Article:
Harvest round-up: Sun makes for pleasant end

This week’s dry weather is making for a pleasant end to harvest 2014, which has ranged from beautifully simple to a desperate struggle, depending on location.

According to the latest HGCA / ADAS report, farmers were now into the final 5% of harvest, after having combined more than 300,000ha in the week to 9 September.

“The steady progress over the past two to three weeks brings the tail end of harvest in line with the five-year average,” said the report.

“Wheat yields remain above average and overall quality is good, although lower Hagberg Falling Numbers and specific weights have been reported in the past week, as more group three and four varieties were sampled.”

Fortunately, Iain Green bought a second four-wheel drive combine to help with harvest at Corskie Farm, Garmouth, Morayshire, enabling him to get his spring barley in before it spoiled.

“It’s been the worst harvest I can remember,” he said. “We had 104mm of rain in 14 hours after Hurricane Bertha and have had 229mm over the past four weeks, so ground conditions are very wet – it’s a real mess.

“Having said that, yields have been tremendous, and all the spring barley we cut has been accepted for malting, which is a bonus.”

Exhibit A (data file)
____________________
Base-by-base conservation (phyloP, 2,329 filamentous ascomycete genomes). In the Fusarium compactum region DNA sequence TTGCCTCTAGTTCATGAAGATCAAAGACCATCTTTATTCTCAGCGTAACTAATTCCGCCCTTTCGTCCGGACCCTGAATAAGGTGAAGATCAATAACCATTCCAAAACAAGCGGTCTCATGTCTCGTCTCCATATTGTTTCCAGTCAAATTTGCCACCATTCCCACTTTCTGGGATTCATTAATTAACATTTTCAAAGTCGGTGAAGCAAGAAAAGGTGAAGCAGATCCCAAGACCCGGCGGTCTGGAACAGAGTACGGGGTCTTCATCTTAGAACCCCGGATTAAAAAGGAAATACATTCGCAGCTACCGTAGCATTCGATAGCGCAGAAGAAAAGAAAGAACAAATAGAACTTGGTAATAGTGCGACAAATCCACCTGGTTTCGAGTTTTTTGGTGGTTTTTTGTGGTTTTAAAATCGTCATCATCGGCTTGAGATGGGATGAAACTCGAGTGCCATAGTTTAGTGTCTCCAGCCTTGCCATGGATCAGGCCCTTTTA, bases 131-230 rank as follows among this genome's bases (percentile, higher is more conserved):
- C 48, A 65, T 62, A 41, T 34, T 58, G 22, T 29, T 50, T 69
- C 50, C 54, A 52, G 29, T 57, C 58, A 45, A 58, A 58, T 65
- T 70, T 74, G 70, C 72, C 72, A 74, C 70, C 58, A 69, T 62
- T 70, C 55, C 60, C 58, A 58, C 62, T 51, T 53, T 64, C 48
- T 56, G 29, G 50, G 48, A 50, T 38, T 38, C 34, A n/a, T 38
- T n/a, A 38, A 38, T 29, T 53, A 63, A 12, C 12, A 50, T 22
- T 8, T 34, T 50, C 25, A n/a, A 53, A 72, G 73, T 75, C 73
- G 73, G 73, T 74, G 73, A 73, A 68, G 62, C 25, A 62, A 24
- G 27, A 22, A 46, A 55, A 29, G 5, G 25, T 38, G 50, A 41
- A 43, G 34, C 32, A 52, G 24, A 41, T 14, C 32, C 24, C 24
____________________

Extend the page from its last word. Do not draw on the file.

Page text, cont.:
Farmers in the area still had about 20% of their crops left to cut, said Mr Green. “Our oats are flat, and remaining crops look pretty weathered – some people have abandoned them because of the wet ground conditions.”

See also: All the news, videos and harvest resources on our Harvest Highlights page.

However, further south, Carl Tuer had finished harvest particularly early at Rock Farms, Alnwick, Northumberland, putting the combine to bed on Saturday.

“It dragged on a bit at the end, because it was misty and damp – so it’s good to be finished,” he said.

First wheats on the whole were very good at 10.8-11.6t/ha, although one block of slug-damaged Cassius let the side down, at 8.8t/ha.

“The surprising thing was the second wheats, which did really well. Viscount on two different farms yielded 10.1t/ha and 10.85t, with Leeds at 10.7t/ha,” added Mr Tuer.

Andrew Jackson had also had a reasonable harvest at Pink Pig Farm, Scunthorpe, Lincolnshire, and was now busy keeping slugs off the recently-emerged oilseed rape.

“We’ve been over with slug pellets three times so far, but it’s up and away and we’ve applied the post-emergence spray,” he said.

This year the Excalibur, PX109 and Troy averaged 3.91t/ha. “That’s alright, but I thought they were going to be better. I think they got too thick because there wasn’t much pigeon or slug damage last autumn.”

Over in Monmouth, Colin Philliphs finished combining spring beans at Dairy Farm, Raglan, Monmouth, yesterday (10 September), bringing harvest 2014 for him to a close.

“It was the best crop of spring beans we’ve ever had,” he said. “They were Fuego and yielded close to 7.4t/ha according the combine scales. I think it’s been the simplest harvest we’ve had in a number of years.”

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